The ECONOMIC RECOVERY TAX ACT OF 1981 (Pub.L. 97–34), also known as
the ERTA or "KEMP-ROTH TAX CUT", was a federal law enacted in the
The Act's Republican sponsors, Representative
In the year after enactment of ERTA, the deficit ballooned, which in turn, drove interest rates from around 12% to over 20%, which, in turn, drove the economy into the second dip of the 1978-82 "double dip recession" . The Dow Jones average, which had been over 1000 before enactment of ERTA, fell to 770 by September 1982. Much of the 1981 ERTA was backed out in September 1982 by the Tax Equity and Fiscal Responsibility Act of 1982 (TEFRA), sometimes called the largest tax increase of the post-war period. The "Reagan recovery" began within weeks of enactment of TEFRA.
* 1 Summary * 2 Accelerated Cost Recovery System * 3 Effect and controversies * 4 References * 5 External links
The Office of Tax Analysis of the
* phased-in 23% cut in individual tax rates over 3 years; top rate dropped from 70% to 50% * accelerated depreciation deductions; replaced depreciation system with ACRS * indexed individual income tax parameters (beginning in 1985) * created 10% exclusion on income for two-earner married couples ($3,000 cap) * phased-in increase in estate tax exemption from $175,625 to $600,000 in 1987 * reduced windfall profit taxes * allowed all working taxpayers to establish IRAs * expanded provisions for employee stock ownership plans (ESOPs) * replaced $200 interest exclusion with 15% net interest exclusion ($900 cap) (begin in 1985)
The accelerated depreciation changes were repealed by Tax Equity and Fiscal Responsibility Act of 1982 , and the 15% interest exclusion was repealed before it took effect by the Deficit Reduction Act of 1984 . The maximum expense in calculating credit was increased from $2000 to $2400 for one child and from $4000 to $4800 for two or more kids. The credit increased from 20% or a maximum of $400 or $800 to 30% of $10,000 income or less. The 30% credit is diminished by 1% for every $2,000 of earned income up to $28000. At $28000, the credit for earned income is 20%. The amount a married taxpayer who files a join return increased under the Economic Recovery Tax Act to $125,000 from $100,000, which was allowed under the 1976 Act. A single person is limited to an exclusion of $62,500. It also increases the amount of a one time exclusion of gain realized on the sale of principal residence by a persons at least 55 years old.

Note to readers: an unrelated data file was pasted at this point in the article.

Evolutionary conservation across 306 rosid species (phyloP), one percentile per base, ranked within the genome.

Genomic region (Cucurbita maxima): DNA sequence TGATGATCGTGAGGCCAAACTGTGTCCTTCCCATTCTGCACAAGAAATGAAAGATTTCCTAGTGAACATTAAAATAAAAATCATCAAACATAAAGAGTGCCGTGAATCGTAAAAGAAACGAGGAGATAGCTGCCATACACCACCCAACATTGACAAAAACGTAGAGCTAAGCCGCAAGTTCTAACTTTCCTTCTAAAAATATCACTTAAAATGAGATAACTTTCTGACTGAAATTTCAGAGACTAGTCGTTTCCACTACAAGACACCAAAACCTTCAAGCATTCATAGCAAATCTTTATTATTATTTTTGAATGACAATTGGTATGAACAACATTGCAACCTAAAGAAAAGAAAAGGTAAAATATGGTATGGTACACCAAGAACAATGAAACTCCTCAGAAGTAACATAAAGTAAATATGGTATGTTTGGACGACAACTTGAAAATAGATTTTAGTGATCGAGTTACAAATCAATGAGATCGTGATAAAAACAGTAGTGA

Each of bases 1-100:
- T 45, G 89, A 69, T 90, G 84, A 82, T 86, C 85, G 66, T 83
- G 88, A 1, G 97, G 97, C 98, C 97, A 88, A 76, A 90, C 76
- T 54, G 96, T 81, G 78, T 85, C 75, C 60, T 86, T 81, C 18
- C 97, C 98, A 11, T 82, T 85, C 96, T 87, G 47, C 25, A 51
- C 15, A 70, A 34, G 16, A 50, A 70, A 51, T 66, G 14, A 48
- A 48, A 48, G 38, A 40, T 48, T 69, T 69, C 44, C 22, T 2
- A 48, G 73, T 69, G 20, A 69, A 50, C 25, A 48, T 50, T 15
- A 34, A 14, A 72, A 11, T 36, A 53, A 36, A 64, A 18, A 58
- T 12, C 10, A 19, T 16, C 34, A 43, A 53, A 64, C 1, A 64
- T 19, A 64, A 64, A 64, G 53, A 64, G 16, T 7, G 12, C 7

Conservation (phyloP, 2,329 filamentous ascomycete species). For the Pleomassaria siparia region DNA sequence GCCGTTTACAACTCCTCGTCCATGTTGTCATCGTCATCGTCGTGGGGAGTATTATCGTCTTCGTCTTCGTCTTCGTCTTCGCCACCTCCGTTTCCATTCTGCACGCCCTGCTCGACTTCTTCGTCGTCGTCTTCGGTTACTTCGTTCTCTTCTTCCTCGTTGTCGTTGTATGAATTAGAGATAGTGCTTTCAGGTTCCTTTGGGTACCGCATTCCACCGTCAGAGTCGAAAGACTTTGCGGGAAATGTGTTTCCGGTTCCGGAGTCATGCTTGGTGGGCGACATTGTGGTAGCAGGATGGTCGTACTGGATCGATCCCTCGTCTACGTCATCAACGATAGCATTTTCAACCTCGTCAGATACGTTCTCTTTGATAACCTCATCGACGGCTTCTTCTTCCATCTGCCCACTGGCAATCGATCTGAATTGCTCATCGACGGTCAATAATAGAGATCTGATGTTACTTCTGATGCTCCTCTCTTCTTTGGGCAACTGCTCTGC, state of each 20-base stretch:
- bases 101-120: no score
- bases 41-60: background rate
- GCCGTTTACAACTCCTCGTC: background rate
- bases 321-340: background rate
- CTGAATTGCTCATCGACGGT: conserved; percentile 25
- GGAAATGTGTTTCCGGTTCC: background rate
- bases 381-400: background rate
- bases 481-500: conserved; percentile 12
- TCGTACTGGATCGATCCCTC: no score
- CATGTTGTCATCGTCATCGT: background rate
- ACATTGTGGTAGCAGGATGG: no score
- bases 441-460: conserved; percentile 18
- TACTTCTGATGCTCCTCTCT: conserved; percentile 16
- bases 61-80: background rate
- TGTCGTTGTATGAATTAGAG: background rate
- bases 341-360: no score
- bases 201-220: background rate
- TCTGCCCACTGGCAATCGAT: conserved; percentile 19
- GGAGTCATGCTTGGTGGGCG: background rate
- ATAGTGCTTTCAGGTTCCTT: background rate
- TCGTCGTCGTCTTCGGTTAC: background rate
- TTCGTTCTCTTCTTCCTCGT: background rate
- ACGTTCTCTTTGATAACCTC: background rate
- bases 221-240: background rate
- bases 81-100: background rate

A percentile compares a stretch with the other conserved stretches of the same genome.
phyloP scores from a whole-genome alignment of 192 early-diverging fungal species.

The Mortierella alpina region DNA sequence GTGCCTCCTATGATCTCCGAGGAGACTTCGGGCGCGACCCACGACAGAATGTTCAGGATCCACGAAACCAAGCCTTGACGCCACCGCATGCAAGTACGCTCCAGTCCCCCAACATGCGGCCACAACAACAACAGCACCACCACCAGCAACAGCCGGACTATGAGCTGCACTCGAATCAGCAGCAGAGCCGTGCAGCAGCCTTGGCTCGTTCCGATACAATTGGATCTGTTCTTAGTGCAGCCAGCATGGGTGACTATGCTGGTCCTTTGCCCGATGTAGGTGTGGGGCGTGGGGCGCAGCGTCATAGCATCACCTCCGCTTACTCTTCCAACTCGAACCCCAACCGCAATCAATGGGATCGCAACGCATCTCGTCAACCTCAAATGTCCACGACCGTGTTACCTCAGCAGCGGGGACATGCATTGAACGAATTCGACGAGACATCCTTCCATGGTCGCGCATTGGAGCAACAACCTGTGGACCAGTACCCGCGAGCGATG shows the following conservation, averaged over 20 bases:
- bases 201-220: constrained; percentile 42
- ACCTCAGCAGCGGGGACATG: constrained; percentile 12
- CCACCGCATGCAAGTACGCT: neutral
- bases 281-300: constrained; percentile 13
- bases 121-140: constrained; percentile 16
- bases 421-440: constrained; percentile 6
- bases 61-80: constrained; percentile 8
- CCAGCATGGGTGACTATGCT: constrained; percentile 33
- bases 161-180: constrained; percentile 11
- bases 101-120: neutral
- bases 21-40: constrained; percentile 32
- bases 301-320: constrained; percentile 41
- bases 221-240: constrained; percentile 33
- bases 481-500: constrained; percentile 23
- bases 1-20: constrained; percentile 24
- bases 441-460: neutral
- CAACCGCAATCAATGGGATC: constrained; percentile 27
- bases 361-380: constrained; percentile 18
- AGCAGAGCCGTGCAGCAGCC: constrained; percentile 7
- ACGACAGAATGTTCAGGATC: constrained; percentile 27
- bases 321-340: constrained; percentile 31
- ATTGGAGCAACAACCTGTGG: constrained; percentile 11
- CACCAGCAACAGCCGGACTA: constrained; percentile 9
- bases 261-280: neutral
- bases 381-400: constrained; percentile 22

ACCELERATED COST RECOVERY SYSTEM
The Accelerated Cost Recovery System (ACRS) was a major component of the ERTA and was amended in 1986 to become the Modified Accelerated cost Recovery System. The system changed the way that depreciation deductions are allowed for tax purposes. Instead of basing the depreciation deduction on an estimate of the expected useful life of assets, the assets were placed into categories: 3, 5, 10, or 15 years of life. For example, the agriculture industry saw a re-evaluation of their farming assets. Items such as automobiles and swine were given 3 year depreciation values, and things like buildings and land had a 15-year depreciation value. The idea was that there would be a rise in tax cuts due to the optimistic consideration of depreciating values. This would in turn put more cash into the pockets of business owners to promote investment and economic growth.
EFFECT AND CONTROVERSIES
The most lasting impact and significant change of the Act was the indexing of the tax code parameters for inflation. Of the nine federal tax laws between 1968 and this Act, six were tax cuts compensating for inflation driven bracket creep . Following enactment in August 1981, the first 5% of the 25% total cuts took place beginning on October 1, 1981. An additional 10% began on July 1, 1982, followed by a third decrease of 10% beginning on July 1, 1983.